Well, that was a mouthful. Since I'm trying (and struggling) to keep these blog entries short and sweet, let me just say that if you didn't follow all this, that's okay. The takeaway message is that we go through great lengths to make sure that your applications that use JavaFX, and effects in particular, look their best at any resolution.

In my ears: Public Image Ltd., Second Edition

In my eyes: Orhan Pamuk, My Name Is Red

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found a bug report, same symptoms:

how does the JavaFX deployment script detect the installed java version? I don't think it uses the deployment toolkit... -I installed 6u12b3 and got the "please install 6u11 popups". -removed 6u12 and installed 6u11 -still get please install 6u11 popups... -if i cancel the installation twice, the applet loads deployment toolkit reports u11 so everything seems to be fine: btw i get two dialogs + installation attempts per applet this means 4 on the aggregated page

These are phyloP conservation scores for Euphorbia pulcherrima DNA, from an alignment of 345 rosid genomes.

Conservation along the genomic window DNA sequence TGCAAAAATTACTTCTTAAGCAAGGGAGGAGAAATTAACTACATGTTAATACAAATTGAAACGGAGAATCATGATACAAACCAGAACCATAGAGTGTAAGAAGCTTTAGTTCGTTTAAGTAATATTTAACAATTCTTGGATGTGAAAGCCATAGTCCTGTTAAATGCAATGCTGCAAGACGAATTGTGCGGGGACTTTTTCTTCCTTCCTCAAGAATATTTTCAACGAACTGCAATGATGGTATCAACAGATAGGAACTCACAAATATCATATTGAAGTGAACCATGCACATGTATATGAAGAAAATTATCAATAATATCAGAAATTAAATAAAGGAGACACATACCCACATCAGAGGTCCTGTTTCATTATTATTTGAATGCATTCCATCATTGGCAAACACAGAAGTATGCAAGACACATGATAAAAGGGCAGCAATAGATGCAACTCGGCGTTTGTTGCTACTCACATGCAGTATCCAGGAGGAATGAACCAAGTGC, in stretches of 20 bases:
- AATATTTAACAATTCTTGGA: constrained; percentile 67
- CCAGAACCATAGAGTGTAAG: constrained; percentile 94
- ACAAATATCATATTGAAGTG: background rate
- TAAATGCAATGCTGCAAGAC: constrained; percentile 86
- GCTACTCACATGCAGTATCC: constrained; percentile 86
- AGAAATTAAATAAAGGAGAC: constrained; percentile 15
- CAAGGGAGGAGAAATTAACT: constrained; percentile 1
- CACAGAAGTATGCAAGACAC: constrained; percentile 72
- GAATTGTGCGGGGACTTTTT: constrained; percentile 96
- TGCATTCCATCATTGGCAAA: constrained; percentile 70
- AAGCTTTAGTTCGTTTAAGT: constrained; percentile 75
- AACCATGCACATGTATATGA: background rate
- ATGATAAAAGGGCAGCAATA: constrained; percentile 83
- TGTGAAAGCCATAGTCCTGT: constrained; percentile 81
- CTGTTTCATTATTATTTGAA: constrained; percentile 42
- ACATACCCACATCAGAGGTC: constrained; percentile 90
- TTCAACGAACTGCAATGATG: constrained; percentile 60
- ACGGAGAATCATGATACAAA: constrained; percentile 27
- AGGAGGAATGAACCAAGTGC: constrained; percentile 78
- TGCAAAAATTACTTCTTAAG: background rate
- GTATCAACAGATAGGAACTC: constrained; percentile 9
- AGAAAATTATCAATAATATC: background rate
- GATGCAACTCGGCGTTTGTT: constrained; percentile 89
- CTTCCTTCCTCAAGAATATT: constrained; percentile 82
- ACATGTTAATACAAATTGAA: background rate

Thank you very much for your work Please check you page without Java plugin installed in your browser or without java installed at all. You get 2 message dialogs only with OK button: "Java is required to run JavaFX applications. You will now be redirected to a Java update site..." -- after redirection to "The current java on this system (0 - Java Not enabled) ..." So there is no chance to read you blog without Java because of redirection to Java update site. There should be Yes/No dialog to confirm redirection to Java updates. Without redirection the page should be readable and without running applets... Thank you. Martin JANDA

Reproduced on Vista Ultimate (SP1). Desktop deployment is never an easy task - but at least you have a rock solid language and library to start off with ;-) java version "1.6.0_11" Java(TM) SE Runtime Environment (build 1.6.0_11-b03) Java HotSpot(TM) Client VM (build 11.0-b16, mixed mode, sharing) Microsoft Windows [Version 6.0.6001]